Trump Has a “Major” Order on Immigration Coming in Days

According to a new report from Axios, President Donald Trump may have found a new and inventive way to get something “very major” done on immigration – without going through Congress. The report says that the Trump administration has been in serious talks with lawyer John Yoo, who believes that a new Supreme Court ruling on DACA gives the president a path to make significant changes to immigration enforcement without worrying about petty little things like law and legislation. While such a move would undoubtedly be controversial, it could give Trump room to do some good before the election.

“Yoo detailed the theory in a National Review article, spotted atop Trump’s desk in the Oval Office, which argues that the Supreme Court’s 5-4 DACA ruling last month ‘makes it easy for presidents to violate the law,” reports Axios. “The president has brought up the article with key advisers, two Trump administration officials tell Axios. Yoo writes that the ruling, and actions by President Obama, pave the way for Trump to implement policies that Congress won’t.”

The report has credence, seeing as how Yoo himself has said that he has met with many key members of the Trump administration in recent weeks. President Trump has also signaled that he is ready to do something big on immigration, and he even hinted that the recent Supreme Court decision is what cleared the path for him to act.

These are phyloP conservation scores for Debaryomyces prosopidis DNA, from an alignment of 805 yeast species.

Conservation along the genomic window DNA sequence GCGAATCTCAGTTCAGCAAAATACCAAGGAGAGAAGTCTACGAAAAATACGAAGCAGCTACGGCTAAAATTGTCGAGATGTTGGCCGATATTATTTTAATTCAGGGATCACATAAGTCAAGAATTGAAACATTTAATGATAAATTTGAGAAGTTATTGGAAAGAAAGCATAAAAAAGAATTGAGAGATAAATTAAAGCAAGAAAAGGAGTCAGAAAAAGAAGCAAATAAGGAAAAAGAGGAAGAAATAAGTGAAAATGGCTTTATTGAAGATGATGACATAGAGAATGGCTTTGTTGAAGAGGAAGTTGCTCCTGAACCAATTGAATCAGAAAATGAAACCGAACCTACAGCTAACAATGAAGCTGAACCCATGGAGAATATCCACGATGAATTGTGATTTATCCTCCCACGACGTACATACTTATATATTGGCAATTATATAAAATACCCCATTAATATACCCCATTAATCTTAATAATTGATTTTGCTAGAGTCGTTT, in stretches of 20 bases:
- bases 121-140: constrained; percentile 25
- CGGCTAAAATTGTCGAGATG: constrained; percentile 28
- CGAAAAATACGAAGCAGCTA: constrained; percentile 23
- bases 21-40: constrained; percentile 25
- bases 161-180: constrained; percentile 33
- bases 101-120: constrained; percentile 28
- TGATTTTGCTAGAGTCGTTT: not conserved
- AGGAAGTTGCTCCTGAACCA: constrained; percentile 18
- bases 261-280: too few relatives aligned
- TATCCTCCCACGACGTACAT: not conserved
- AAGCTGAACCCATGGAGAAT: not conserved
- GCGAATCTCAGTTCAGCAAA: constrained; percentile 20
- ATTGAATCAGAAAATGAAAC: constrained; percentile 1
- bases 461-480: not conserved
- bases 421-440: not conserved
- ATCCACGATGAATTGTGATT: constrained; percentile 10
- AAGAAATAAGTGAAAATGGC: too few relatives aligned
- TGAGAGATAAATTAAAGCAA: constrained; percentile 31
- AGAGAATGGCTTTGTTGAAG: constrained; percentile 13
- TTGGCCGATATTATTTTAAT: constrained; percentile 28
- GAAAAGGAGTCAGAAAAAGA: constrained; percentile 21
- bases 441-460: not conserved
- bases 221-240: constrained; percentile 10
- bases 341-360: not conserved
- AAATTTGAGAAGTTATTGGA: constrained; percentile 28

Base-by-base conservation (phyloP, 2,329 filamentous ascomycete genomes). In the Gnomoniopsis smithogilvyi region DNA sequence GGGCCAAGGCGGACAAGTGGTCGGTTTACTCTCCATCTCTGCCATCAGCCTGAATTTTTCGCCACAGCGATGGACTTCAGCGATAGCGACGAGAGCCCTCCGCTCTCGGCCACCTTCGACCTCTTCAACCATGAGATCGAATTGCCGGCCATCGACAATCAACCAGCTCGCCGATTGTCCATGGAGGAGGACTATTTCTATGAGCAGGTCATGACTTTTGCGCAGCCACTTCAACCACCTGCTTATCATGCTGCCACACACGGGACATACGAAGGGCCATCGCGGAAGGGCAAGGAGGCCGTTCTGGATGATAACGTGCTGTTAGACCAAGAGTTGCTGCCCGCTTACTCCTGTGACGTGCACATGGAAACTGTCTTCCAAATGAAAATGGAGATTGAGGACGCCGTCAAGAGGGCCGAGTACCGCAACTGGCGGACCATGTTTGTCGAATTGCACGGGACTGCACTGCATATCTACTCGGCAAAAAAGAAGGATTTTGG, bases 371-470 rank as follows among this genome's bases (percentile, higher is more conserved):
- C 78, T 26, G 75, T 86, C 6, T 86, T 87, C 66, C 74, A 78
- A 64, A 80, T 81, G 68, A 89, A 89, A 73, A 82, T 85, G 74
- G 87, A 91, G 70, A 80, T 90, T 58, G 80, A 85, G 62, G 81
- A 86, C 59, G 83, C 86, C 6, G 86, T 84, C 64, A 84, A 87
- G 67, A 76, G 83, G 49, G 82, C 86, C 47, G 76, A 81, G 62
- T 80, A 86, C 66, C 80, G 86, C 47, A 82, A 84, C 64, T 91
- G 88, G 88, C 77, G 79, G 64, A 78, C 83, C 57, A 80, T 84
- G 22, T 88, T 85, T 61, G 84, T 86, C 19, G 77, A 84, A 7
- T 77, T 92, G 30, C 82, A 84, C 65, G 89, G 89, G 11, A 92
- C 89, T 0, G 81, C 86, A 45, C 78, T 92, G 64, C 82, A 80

Axios speculates on what the order could involve:

The order could include some protections for immigrants who traveled to the U.S. illegally as children, something most Americans support.

That could be a political olive branch to Latino voters, though the Trump administration moved to end the Obama-era Deferred Action for Childhood Arrivals (DACA) program, which led to the Supreme Court’s involvement.

The order could also include significant new restrictions on immigration that couldn’t get through Congress but are favored by the president, Jared Kushner and hardline adviser Stephen Miller.

In his National Review piece, Yoo said that the Supreme Court decision on DACA gave the president wide latitude when it comes to enforcing – or “under-enforcing” the law.

“Suppose President Donald Trump decided to create a nationwide right to carry guns openly,” Yoo wrote. “He could declare that he would not enforce federal firearms laws, and that a new ‘Trump permit’ would free any holder of state and local gun-control restrictions. Even if Trump knew that his scheme lacked legal authority, he could get away with it for the length of his presidency. And, moreover, even if courts declared the permit illegal, his successor would have to keep enforcing the program for another year or two.”

The idea of running some kind of scheme to get around existing law doesn’t really thrill us, especially if Trump is going to use it to extend DACA protections in some kind of strange way. On the other hand, if this is what it takes to send a message to the Supreme Court about how ludicrously illegal Obama’s immigration orders actually were, then maybe it’s for the best.

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